Difference between revisions of "Sydorenko-etal2019"

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|BibType=ARTICLE
 
|BibType=ARTICLE
 
|Author(s)=Tetyana Sydorenko; John Hellermann; Steven L. Thorne; Vanessa Howe
 
|Author(s)=Tetyana Sydorenko; John Hellermann; Steven L. Thorne; Vanessa Howe
|Title=Mobile Augmented Reality and Language-Related Episodes
+
|Title=Mobile augmented reality and language-related episodes
 
|Tag(s)=EMCA; Mobility; Augmented reality; Education
 
|Tag(s)=EMCA; Mobility; Augmented reality; Education
 
|Key=Sydorenko-etal2019
 
|Key=Sydorenko-etal2019

Latest revision as of 07:12, 16 January 2020

Sydorenko-etal2019
BibType ARTICLE
Key Sydorenko-etal2019
Author(s) Tetyana Sydorenko, John Hellermann, Steven L. Thorne, Vanessa Howe
Title Mobile augmented reality and language-related episodes
Editor(s)
Tag(s) EMCA, Mobility, Augmented reality, Education
Publisher
Year 2019
Language English
City
Month
Journal TESOL Quarterly
Volume 53
Number 3
Pages 712–740
URL Link
DOI 10.1002/tesq.507
ISBN
Organization
Institution
School
Type
Edition
Series
Howpublished
Book title
Chapter

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Abstract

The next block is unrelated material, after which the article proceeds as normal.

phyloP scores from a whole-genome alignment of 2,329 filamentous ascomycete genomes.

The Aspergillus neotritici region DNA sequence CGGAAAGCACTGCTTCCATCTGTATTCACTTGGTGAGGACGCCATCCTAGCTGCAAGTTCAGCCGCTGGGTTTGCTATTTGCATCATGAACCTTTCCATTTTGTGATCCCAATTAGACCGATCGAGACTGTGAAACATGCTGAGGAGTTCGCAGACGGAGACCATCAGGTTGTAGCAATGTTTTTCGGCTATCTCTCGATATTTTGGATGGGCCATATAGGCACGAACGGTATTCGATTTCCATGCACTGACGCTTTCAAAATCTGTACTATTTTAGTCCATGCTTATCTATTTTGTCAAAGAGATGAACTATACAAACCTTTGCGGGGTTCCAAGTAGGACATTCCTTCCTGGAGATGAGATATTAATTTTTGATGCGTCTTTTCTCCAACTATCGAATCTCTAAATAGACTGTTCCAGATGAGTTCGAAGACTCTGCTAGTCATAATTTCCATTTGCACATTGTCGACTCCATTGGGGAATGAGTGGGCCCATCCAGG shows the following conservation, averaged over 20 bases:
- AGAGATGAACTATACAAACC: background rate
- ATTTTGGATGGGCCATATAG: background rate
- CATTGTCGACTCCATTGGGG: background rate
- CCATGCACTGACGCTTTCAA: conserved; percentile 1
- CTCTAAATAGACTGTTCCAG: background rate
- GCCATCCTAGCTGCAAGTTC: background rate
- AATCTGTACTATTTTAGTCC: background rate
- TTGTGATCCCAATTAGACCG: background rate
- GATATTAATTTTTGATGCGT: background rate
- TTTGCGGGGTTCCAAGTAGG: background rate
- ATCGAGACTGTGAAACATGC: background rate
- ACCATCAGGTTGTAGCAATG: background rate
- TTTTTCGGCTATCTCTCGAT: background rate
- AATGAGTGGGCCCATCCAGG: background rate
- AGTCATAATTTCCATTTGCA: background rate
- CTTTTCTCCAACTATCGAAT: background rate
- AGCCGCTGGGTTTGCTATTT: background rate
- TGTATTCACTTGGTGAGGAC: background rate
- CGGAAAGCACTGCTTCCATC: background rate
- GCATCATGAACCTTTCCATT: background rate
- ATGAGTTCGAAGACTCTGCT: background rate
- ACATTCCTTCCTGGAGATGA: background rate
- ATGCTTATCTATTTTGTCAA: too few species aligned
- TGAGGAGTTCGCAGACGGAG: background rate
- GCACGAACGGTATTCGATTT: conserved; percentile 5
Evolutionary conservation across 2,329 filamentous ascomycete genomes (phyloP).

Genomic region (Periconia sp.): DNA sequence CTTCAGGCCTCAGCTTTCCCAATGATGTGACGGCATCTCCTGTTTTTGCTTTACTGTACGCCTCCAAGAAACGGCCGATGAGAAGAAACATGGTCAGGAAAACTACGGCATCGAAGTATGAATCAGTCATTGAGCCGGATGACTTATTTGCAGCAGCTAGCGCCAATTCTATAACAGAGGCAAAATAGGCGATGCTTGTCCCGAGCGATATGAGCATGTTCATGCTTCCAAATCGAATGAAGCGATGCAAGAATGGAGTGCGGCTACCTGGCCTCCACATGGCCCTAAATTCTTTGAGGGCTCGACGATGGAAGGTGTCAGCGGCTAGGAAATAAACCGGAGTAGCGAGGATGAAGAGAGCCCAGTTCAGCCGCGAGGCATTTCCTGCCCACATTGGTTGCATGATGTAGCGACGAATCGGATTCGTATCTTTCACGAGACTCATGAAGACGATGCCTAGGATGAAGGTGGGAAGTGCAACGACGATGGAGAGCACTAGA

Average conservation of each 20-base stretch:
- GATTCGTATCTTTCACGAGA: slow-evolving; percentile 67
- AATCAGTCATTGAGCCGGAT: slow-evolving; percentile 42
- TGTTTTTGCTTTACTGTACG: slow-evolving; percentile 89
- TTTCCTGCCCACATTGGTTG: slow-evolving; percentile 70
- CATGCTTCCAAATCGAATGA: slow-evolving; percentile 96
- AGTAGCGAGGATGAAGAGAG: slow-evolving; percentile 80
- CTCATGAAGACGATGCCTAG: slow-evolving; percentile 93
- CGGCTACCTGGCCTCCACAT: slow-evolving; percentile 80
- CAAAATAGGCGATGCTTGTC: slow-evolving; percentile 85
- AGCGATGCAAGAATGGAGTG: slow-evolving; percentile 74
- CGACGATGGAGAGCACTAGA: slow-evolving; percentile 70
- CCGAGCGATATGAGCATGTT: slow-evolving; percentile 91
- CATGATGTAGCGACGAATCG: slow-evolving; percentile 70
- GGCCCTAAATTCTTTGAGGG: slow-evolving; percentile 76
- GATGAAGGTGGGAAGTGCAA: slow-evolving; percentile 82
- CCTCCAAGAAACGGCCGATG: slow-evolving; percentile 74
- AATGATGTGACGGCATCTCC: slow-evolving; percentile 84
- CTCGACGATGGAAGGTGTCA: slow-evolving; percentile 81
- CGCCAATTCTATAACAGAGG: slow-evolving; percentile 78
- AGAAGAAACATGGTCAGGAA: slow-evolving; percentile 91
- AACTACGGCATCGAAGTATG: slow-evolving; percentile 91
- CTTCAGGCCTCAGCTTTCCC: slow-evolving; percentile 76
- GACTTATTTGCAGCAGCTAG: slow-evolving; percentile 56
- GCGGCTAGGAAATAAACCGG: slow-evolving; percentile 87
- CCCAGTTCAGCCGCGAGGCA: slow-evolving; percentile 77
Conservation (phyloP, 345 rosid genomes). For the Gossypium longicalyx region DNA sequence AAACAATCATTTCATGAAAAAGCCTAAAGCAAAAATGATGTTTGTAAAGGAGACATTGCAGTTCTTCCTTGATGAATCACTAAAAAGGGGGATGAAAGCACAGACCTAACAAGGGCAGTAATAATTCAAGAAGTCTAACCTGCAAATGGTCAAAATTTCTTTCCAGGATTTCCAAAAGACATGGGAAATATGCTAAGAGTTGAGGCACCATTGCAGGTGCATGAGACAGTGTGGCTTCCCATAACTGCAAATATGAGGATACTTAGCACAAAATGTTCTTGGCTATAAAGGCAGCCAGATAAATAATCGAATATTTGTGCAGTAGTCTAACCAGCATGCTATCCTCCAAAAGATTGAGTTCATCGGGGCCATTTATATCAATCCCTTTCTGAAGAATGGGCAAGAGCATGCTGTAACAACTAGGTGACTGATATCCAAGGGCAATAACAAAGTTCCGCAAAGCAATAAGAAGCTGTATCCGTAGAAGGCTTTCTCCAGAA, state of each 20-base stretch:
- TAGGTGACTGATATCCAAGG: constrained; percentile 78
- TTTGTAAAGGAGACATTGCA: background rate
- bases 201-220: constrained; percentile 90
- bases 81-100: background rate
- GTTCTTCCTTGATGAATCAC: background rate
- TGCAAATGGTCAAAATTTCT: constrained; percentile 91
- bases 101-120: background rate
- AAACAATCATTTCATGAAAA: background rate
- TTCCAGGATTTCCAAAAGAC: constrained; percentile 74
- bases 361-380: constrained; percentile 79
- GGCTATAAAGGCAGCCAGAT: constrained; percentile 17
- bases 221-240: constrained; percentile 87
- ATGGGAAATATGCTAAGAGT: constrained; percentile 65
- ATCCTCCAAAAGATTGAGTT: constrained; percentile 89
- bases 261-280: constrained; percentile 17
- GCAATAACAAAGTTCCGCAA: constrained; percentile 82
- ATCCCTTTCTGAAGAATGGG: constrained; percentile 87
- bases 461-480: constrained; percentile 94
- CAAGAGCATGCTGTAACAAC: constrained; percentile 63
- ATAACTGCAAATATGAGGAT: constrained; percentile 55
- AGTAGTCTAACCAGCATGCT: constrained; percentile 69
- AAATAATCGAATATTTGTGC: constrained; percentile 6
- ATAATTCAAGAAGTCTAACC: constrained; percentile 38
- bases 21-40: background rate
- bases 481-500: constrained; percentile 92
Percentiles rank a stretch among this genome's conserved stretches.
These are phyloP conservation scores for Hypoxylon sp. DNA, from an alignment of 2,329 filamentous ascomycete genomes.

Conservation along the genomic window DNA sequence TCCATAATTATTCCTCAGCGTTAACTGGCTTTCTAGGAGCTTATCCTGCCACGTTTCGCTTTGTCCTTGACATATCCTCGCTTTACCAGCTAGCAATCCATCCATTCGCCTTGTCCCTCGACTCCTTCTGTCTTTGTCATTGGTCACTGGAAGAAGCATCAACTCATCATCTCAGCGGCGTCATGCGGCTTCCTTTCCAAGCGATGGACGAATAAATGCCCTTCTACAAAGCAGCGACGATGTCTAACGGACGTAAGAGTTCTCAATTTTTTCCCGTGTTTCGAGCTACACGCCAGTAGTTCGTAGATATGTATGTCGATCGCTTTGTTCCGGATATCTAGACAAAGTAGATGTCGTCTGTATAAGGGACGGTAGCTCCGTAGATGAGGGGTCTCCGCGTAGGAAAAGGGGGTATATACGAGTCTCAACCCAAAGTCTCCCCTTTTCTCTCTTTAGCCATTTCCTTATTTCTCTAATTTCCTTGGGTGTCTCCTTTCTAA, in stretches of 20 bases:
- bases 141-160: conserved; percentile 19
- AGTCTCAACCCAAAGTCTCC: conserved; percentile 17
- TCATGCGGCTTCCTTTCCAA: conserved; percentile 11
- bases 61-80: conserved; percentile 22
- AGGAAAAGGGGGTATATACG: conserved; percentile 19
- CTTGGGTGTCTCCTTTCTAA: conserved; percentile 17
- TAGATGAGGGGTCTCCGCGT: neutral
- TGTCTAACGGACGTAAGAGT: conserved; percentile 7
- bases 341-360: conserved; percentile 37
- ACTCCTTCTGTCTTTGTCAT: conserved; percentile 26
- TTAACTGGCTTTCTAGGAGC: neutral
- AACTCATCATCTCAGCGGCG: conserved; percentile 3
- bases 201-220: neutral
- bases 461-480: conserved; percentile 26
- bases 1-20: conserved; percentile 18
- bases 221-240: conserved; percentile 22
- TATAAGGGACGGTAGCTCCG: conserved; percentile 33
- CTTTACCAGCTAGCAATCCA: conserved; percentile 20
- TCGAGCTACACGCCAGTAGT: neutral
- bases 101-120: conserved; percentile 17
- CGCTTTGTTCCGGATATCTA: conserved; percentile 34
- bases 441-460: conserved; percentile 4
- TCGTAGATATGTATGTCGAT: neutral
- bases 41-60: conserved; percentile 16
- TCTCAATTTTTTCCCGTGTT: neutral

Applications of locative media (e.g., place‐based mobile augmented reality [AR]) are used in various educational content areas and have been shown to provide learners with valuable opportunities for investigation‐based learning, location‐situated social and collaborative interaction, and embodied experience of place (Squire, 2009; Thorne & Hellermann, 2017; Zheng et al., 2018). Mobile locative media applications’ value for language learning, however, remains underinvestigated. To address this lacuna, this study employed the widely used construct of language‐related episodes (LREs; Swain & Lapkin, 1998) as a unit of analysis to investigate language learning through participation in a mobile AR game. Analysis of videorecorded interactions of four mixed‐proficiency groups of game players (two English language learners [ELLs] and one expert speaker of English [ESE] per group) indicates that LREs in this environment were focused on lexical items relevant to the AR tasks and physical locations. Informed by sociocultural theory and conversation analysis, the microgenesis of learners’ understanding and subsequent use of certain lexical items are indicated in the findings. This understanding of new lexical items was frequently facilitated by ESEs’ assistance and the surrounding physical environment. A strong goal orientation by both ESEs and ELLs was visible, providing implications for task‐based language teaching approaches.

Notes